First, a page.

Also, a geothermal power plant re-injects water into a geothermal reservoir to prevent land subsidence and contamination. Most times, during the process of re-injection, water gets lost as steam. To maintain a constant water volume, water is needed externally. The amount required will depend on the size of the geothermal power plant and the technology employed. However, most geothermal power facilities use dirty water for the process.
The land size needed by a geothermal plant depends on several factors, including the type of energy conversion, the amount of power capacity, piping systems, and the arrangement of wells. Typically, you can find geothermal sites in remote areas; a consideration for developers when embarking on geothermal projects.
When it comes to land use, there is the issue of land subsidence caused by removing water from geothermal reservoirs, which occurs when the land surface sinks. Most facilities take care of this by re-injecting wastewater back into reservoirs.
Sadly, enhanced geothermal systems or hot, dry rock can escalate the risk of small earthquakes. The process involves pumping water into cracked underground hot rock reservoirs at high pressures. However, suppliers can minimize earthquake risks by installing geothermal power plants far from major fault lines. If geothermal systems are planted close to highly populated locations, constant monitoring and communication with local communities are essential.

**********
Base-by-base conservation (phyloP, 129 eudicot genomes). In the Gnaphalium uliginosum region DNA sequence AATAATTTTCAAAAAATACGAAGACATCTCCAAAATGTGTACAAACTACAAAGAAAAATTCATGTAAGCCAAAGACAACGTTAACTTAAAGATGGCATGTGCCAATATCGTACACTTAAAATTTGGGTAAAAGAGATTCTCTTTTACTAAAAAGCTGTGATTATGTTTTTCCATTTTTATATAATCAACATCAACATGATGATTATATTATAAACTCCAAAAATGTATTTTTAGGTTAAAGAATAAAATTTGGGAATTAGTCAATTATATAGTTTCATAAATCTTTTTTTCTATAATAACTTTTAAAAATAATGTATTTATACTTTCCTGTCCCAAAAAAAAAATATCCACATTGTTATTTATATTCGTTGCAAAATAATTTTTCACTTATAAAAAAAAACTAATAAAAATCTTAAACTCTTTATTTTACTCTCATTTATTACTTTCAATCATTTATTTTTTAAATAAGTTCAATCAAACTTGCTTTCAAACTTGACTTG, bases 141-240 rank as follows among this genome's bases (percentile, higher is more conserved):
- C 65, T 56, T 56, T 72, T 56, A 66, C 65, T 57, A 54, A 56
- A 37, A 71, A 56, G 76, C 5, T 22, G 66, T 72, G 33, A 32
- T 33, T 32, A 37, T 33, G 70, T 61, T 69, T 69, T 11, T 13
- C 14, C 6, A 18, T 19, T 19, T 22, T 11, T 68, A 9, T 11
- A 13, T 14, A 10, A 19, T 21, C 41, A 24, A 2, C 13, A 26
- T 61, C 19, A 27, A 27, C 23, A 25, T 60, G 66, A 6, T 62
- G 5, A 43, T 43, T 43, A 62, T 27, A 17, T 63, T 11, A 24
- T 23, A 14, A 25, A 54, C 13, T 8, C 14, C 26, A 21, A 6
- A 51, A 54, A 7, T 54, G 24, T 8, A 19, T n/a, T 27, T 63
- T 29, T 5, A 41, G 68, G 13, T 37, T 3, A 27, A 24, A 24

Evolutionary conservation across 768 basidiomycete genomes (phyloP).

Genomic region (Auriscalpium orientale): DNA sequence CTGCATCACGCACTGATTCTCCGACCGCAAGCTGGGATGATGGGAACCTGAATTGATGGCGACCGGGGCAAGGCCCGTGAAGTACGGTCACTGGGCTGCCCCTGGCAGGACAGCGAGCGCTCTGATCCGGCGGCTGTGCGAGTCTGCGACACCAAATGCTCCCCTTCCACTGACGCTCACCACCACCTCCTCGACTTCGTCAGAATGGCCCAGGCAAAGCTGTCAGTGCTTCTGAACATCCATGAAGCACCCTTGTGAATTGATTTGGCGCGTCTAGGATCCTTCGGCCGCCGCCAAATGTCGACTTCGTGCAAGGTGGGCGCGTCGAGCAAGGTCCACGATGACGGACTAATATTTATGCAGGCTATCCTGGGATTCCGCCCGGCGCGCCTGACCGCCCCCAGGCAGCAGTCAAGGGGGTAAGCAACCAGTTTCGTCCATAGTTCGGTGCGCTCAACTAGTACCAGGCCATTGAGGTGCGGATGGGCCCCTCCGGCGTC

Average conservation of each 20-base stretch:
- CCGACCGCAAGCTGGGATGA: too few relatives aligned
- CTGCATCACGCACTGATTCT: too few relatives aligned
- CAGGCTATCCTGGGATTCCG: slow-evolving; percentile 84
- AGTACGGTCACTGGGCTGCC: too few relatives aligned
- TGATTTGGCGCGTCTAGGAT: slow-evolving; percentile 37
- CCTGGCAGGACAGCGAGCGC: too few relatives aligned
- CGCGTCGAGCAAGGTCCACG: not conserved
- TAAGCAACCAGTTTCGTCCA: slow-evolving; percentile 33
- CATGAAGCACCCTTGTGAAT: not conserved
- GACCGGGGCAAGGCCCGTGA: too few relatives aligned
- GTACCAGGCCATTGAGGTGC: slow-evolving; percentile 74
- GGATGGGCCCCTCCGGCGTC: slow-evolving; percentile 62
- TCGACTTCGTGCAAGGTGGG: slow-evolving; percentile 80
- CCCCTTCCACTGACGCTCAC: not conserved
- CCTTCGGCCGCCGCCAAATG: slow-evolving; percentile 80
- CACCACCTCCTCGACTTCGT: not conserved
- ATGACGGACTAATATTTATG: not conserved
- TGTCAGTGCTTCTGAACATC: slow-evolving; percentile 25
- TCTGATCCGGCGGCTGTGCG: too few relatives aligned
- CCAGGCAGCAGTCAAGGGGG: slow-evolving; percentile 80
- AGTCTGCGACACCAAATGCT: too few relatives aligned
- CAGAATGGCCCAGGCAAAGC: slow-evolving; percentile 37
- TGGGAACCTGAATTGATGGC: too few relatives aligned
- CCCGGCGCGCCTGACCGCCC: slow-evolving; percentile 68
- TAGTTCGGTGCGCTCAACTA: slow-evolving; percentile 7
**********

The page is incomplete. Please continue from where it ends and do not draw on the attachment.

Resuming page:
Meanwhile, innovative approaches are exploring the use of abandoned oil wells to capture the geothermal energy. This method further helps to seal and reuse land already degraded by fossil fuel extraction.
As with most traditional and renewable sources of energy, there are also environmental downsides to geothermal energy.
Land subsidence is one of the main concerns of geothermal development and power plant construction. As plants remove water and steam from underground reservoirs, the land begins to sink over time, altering vegetation and wildlife.
However, most geothermal plants reinject geothermal waters back into the earth to reduce this. Geothermal energy is location-dependent. This means building geothermal power plants where energy is easily accessible.